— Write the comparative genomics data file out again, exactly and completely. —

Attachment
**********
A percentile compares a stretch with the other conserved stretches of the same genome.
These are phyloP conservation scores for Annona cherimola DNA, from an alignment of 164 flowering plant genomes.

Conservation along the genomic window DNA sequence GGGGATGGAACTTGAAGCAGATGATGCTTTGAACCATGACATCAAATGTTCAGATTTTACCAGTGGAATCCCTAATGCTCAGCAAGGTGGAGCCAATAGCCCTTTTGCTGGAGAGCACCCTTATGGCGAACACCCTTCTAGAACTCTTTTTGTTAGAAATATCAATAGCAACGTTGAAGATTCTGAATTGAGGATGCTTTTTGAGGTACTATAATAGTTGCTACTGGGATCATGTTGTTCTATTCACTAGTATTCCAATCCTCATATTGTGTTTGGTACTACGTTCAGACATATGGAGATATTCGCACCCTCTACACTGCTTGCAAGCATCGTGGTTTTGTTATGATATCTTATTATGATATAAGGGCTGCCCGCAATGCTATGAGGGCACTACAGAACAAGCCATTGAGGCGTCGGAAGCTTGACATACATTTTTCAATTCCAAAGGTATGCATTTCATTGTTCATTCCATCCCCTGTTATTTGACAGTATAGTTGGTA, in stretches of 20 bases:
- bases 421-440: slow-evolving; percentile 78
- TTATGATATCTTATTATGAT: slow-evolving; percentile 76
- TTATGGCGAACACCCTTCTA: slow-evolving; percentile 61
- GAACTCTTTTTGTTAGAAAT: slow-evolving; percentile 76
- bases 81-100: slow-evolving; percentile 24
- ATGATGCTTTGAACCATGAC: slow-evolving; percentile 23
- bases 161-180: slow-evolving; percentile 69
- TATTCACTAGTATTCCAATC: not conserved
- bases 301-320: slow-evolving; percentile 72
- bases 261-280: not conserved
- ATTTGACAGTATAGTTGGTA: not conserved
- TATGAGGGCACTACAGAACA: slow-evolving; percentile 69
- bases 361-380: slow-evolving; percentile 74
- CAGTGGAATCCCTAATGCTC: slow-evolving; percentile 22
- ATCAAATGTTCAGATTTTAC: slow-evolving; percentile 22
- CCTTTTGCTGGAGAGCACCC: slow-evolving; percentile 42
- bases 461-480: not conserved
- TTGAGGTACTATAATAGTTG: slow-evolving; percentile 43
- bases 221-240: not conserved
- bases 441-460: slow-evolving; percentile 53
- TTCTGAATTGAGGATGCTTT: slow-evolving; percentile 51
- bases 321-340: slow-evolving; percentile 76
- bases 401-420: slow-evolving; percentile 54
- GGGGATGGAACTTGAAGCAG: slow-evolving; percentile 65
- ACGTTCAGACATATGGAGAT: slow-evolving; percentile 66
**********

A percentile compares a stretch with the other conserved stretches of the same genome.
These are phyloP conservation scores for Annona cherimola DNA, from an alignment of 164 flowering plant genomes.

Conservation along the genomic window DNA sequence GGGGATGGAACTTGAAGCAGATGATGCTTTGAACCATGACATCAAATGTTCAGATTTTACCAGTGGAATCCCTAATGCTCAGCAAGGTGGAGCCAATAGCCCTTTTGCTGGAGAGCACCCTTATGGCGAACACCCTTCTAGAACTCTTTTTGTTAGAAATATCAATAGCAACGTTGAAGATTCTGAATTGAGGATGCTTTTTGAGGTACTATAATAGTTGCTACTGGGATCATGTTGTTCTATTCACTAGTATTCCAATCCTCATATTGTGTTTGGTACTACGTTCAGACATATGGAGATATTCGCACCCTCTACACTGCTTGCAAGCATCGTGGTTTTGTTATGATATCTTATTATGATATAAGGGCTGCCCGCAATGCTATGAGGGCACTACAGAACAAGCCATTGAGGCGTCGGAAGCTTGACATACATTTTTCAATTCCAAAGGTATGCATTTCATTGTTCATTCCATCCCCTGTTATTTGACAGTATAGTTGGTA, in stretches of 20 bases:
- bases 421-440: slow-evolving; percentile 78
- TTATGATATCTTATTATGAT: slow-evolving; percentile 76
- TTATGGCGAACACCCTTCTA: slow-evolving; percentile 61
- GAACTCTTTTTGTTAGAAAT: slow-evolving; percentile 76
- bases 81-100: slow-evolving; percentile 24
- ATGATGCTTTGAACCATGAC: slow-evolving; percentile 23
- bases 161-180: slow-evolving; percentile 69
- TATTCACTAGTATTCCAATC: not conserved
- bases 301-320: slow-evolving; percentile 72
- bases 261-280: not conserved
- ATTTGACAGTATAGTTGGTA: not conserved
- TATGAGGGCACTACAGAACA: slow-evolving; percentile 69
- bases 361-380: slow-evolving; percentile 74
- CAGTGGAATCCCTAATGCTC: slow-evolving; percentile 22
- ATCAAATGTTCAGATTTTAC: slow-evolving; percentile 22
- CCTTTTGCTGGAGAGCACCC: slow-evolving; percentile 42
- bases 461-480: not conserved
- TTGAGGTACTATAATAGTTG: slow-evolving; percentile 43
- bases 221-240: not conserved
- bases 441-460: slow-evolving; percentile 53
- TTCTGAATTGAGGATGCTTT: slow-evolving; percentile 51
- bases 321-340: slow-evolving; percentile 76
- bases 401-420: slow-evolving; percentile 54
- GGGGATGGAACTTGAAGCAG: slow-evolving; percentile 65
- ACGTTCAGACATATGGAGAT: slow-evolving; percentile 66